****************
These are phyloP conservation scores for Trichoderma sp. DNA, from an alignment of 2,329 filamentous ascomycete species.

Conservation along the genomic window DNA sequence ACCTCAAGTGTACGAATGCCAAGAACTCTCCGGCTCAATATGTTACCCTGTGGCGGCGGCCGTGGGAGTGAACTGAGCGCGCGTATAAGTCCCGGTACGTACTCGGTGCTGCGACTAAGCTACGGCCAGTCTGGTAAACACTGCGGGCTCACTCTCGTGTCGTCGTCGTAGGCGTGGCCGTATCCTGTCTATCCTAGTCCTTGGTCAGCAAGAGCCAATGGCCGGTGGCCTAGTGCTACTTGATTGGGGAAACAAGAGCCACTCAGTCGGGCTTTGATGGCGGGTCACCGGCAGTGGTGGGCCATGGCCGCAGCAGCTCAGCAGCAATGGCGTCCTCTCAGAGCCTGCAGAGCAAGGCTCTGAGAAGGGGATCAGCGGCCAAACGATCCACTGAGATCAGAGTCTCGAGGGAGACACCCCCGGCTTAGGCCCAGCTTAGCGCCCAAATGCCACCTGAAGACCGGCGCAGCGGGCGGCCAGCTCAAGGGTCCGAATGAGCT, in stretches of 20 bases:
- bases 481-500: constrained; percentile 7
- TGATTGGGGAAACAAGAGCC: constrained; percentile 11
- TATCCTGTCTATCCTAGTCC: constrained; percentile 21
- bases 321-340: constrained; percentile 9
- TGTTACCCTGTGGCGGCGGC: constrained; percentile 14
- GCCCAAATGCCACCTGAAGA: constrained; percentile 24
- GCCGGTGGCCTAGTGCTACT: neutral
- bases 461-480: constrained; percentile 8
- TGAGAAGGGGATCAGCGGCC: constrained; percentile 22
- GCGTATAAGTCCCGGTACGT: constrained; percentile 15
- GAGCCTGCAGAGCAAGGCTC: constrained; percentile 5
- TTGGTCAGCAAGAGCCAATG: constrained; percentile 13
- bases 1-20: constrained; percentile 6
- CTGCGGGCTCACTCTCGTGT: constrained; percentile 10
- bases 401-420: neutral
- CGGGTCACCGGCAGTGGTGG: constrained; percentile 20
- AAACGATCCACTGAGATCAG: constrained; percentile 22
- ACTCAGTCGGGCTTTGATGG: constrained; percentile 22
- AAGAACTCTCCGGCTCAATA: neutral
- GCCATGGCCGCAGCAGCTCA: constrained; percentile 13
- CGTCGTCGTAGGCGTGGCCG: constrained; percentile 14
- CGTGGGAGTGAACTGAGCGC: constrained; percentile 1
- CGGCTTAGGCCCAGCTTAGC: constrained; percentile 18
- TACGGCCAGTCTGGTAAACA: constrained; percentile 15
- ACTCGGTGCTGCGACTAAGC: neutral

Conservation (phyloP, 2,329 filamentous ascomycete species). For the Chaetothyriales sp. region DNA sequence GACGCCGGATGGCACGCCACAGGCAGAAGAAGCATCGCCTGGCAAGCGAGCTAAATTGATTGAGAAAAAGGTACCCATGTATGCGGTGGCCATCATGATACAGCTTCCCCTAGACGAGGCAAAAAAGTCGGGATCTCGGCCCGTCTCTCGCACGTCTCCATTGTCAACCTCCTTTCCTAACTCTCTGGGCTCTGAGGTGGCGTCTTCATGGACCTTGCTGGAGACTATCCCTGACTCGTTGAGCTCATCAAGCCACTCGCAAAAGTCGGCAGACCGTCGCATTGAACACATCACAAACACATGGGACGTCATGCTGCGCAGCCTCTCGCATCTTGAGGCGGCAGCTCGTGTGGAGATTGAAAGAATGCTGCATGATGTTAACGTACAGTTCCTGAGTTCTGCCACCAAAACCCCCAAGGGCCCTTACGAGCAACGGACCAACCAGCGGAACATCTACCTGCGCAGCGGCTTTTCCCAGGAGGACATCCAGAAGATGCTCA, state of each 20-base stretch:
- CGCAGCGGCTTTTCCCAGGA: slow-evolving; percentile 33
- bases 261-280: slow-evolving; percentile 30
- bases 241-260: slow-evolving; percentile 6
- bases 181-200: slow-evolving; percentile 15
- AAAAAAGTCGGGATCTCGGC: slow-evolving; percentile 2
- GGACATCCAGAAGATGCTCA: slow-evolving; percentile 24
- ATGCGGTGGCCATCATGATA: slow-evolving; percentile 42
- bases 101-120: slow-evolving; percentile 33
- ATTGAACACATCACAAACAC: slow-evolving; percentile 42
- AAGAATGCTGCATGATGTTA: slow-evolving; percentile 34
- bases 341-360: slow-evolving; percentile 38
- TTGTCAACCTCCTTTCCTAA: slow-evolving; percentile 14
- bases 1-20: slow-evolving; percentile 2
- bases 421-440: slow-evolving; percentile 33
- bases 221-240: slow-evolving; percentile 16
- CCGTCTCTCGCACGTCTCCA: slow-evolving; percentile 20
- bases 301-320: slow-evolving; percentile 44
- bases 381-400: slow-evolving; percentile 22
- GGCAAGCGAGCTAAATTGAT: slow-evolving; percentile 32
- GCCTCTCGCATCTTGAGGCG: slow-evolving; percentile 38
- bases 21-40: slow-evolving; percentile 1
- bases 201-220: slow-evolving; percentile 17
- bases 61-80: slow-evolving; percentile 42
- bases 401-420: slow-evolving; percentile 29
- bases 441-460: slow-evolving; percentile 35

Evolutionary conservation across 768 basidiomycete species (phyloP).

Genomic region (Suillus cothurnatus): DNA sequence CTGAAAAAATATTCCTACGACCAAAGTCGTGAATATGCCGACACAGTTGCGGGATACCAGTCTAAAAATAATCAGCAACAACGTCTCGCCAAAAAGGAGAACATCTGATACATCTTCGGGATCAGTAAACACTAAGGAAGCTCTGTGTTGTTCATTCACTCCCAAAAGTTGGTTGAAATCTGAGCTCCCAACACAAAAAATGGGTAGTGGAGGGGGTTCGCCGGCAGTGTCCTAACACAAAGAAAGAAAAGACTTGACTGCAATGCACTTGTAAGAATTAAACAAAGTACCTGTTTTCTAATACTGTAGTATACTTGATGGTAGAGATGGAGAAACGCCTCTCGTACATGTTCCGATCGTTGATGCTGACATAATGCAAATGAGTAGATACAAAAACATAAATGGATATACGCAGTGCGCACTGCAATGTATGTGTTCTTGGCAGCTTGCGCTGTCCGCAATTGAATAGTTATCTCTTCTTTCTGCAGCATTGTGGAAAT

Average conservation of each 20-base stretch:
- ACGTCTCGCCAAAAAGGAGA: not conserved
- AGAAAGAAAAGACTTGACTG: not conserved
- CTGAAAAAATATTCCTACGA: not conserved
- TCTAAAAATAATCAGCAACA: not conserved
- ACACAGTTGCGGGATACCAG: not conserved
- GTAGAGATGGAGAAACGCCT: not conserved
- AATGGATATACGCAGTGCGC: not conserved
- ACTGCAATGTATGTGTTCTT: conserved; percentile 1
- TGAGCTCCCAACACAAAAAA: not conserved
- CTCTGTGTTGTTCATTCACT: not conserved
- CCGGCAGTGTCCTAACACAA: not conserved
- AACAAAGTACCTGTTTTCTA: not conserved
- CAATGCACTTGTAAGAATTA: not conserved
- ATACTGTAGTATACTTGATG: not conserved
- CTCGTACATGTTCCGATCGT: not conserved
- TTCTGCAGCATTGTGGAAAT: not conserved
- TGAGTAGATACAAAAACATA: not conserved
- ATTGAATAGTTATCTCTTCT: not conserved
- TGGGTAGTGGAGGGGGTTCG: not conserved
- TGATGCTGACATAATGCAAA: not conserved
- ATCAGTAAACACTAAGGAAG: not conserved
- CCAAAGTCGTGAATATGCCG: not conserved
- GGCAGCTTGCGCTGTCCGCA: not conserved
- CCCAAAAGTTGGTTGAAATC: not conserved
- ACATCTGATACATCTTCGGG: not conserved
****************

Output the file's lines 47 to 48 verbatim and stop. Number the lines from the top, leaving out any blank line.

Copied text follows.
- GGCAAGCGAGCTAAATTGAT: slow-evolving; percentile 32
- GCCTCTCGCATCTTGAGGCG: slow-evolving; percentile 38